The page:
Everywhere I look, I see books.
Open in the hands of students.
Shared at the hands of teachers.
I’m dreaming about books. Like the pursuit of the one that got away, I am chasing after unopened books in my sleep. Waking in a state of minor panic – When WILL I have time to read all of these books? I need a prep period just to read. I need an extra hour in the day. I need a sabbatical.
In the days since TTT came to share their wisdom and enthusiasm with the English Department at Franklin High School, literary excitement is wafting through our hallways and it’s all about books, books, and more books.
Students are buzzing about books.
As I walked through the commons a few days ago, I saw one of my AP Language students, Maddie, reading during her free block. I smiled and walked on. Then, I stopped, turned around, and went back to talk with her.
It was the best move of my day.
Sitting on the table next to Maddie was a copy of A Monster Calls (Since I sobbed over this book and poured myself into sharing it with students in a book talk a few weeks back, I’ve acquired six copies for my classroom and not seen one of those copies in days. Kids are handing them off in the hallway. Meeting for coffee to discuss. Making their parents read it. It’s beautiful) and in her hands The Girl on the Train. I asked her how it was going. “Ugh! Mrs. Dennis! I can’t read fast enough. I need to meet my reading goal and finish this book so I can start A Monster Calls.”
I almost hugged her.
I hugged her.
Maybe a second longer than was necessary, but I think we had a moment.
Only a few weeks earlier, before I had recommitted to book talks every day and conferring with kids about their independent reading, we had talked in class about how independent reading was going. Maddie had shared that while she likes to read, she wasn’t making time for it. She had been enthused earlier in the year, when getting time to read in class was something new and different, but hadn’t kept up with the expectation to read 2 hours per week.
I was reminded that Penny Kittle says teachers sharing their passion for books is contagious. In this area, I needed to do better.
While I was giving time to read, sharing lists of books to choose from, and piling books on the shelves, I had let my own passion for texts slip away into the haze of curriculum redesign, semester exams, and lesson planning. In essence, I was asking students to make reading matter without me. Not cool.
So, I grabbed a copy of Stiff, by Mary Roach and got reading.
Of course, I couldn’t put it down. Of course, I wanted to tell my kids all about it. So, I shared my passion in a book talk, we ended up chatting about the use of humor in nonfiction, and my students were reminded that we are a community that makes time for what matters.
And our commitment to that as teachers needs to be visible and constant if we are to have any hope in keeping kids enthusiastically discussing what they are reading and reaching for more.
My colleagues are buzzing about books.
I’ve been wonderfully lucky to work with brilliant and passionate English teachers for each of the thirteen years I’ve been in the classroom. In the past two years, I’ve even been lucky enough to be their department leader and do my best in recent weeks to facilitate our move toward workshop.
While we all share the very traditional love of To Kill a Mockingbird, Pride and Prejudice, and The Great Gatsby, our passion for reading runs so much deeper. In workshop, it’s our responsibility (and pleasure!) to get kids reading all manner of texts. Not just glancing in the direction of a book, but digesting it.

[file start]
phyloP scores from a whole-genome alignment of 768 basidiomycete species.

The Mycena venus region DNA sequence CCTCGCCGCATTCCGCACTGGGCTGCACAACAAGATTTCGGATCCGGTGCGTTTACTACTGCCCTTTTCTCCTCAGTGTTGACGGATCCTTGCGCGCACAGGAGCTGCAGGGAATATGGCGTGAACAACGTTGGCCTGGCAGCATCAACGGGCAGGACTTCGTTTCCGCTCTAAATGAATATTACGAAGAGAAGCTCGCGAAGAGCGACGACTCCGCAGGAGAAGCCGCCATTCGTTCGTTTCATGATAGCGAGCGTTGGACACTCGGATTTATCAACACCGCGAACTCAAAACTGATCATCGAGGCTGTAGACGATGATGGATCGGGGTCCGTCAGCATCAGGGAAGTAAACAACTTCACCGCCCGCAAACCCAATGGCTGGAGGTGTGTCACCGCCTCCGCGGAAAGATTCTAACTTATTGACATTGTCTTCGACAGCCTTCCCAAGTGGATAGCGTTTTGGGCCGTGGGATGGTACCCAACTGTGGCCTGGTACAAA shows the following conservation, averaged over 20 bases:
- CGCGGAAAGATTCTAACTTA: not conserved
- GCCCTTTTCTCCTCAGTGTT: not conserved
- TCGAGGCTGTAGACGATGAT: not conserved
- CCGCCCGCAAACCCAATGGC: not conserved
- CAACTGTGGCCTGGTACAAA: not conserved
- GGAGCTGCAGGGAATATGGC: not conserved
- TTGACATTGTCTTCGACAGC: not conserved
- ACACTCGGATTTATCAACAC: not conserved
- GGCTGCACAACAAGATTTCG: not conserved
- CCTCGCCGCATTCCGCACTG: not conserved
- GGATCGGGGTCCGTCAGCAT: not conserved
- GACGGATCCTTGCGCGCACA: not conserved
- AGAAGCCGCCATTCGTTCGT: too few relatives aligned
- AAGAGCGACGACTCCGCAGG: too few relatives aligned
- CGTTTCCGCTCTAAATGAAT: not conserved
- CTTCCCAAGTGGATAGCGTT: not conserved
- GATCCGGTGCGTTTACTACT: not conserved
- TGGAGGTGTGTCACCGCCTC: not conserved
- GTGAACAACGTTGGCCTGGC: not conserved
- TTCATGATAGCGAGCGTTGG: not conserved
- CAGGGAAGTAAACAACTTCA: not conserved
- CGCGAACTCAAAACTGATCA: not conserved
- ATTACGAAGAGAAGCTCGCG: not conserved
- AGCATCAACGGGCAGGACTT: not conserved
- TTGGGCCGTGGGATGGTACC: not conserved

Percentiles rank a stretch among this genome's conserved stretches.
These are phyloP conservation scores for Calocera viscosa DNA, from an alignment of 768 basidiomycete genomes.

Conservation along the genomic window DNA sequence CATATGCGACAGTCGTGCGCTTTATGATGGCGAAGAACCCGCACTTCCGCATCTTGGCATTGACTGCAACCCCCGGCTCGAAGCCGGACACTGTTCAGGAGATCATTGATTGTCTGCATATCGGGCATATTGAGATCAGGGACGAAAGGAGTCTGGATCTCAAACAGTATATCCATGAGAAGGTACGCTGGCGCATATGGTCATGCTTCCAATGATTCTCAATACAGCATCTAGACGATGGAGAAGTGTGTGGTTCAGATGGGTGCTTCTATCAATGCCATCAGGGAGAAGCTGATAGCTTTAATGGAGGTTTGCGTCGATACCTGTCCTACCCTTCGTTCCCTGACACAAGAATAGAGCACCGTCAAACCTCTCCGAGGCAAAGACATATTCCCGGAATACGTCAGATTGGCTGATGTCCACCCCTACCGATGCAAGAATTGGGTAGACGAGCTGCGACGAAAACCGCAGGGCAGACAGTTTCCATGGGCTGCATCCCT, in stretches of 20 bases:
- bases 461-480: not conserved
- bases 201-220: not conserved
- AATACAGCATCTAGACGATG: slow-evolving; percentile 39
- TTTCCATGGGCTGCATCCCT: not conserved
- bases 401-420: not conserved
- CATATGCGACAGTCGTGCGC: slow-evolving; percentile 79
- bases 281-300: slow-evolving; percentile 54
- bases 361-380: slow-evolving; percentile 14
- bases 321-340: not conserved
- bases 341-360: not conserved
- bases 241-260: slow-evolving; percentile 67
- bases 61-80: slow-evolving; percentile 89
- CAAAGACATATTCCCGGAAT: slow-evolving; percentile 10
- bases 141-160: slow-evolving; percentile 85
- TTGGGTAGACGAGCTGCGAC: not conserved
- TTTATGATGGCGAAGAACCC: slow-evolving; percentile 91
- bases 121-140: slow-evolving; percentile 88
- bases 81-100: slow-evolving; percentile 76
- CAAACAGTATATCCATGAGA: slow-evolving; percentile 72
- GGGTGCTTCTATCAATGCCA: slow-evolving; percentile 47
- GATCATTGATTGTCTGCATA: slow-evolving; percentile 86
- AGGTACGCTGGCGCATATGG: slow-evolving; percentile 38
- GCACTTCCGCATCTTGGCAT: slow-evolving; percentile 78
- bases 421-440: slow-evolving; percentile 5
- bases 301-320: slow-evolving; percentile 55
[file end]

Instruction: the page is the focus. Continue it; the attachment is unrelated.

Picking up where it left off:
In short, we know that to get a majority of our students excited about reading, their teachers need to be readers.
Tickled to share a passage, can’t wait to see what you think too, ask a million questions, highlight in multiple colors, adorkable readers. The classics have a role in this, but so do countless other styles, genres, and soon-to-be classics.
Our district has blessed us with a huge surge in classroom library materials in preparation for our shift to workshop instruction. This puts dozens of books in the hands of teachers who are now chatting about Patrick Ness in the hallway between classes, feverishly searching for texts that are suddenly in high demand (Anyone have a copy of Columbine? They are ALL checked out! How about The Nightingale? I’ve got a wait list. With six names on it. For a book), and frequenting Thriftbooks.com to compare how much money they have saved to add even more titles to their libraries.
When in doubt, promote. We enlisted the help of some art students and had a poster made to show how super cool it is to read. A nicer group of people, you will never meet, but this poster says read, or else.
The students think it’s a riot…and have asked on more than one occasion which books we are reading in the picture.
So, as the wind ushers in both spring and a journey with workshop, let the books come raining down as well. The more I see, the more I want to read. And the more I want to read, the more excited I get to prove to kids that we can all be readers.
How do you keep the beautiful buzz that surrounds books going in your classroom? Please share your ideas in the comments.
Tagged: AP English, choice reading in AP English, reading culture, school-wide reading
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“Teachers need to be readers”–I completely agree! If every teacher of English LOVED reading and felt that their goal was to share that love, we’d have so many more readers in our classrooms.
I love this post so much!
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i love everything about this post, and I want a poster of my department reading books. I really want that.
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We have a writing poster in the works for next year. I’m going to find my Dad’s old typewriter for my prop!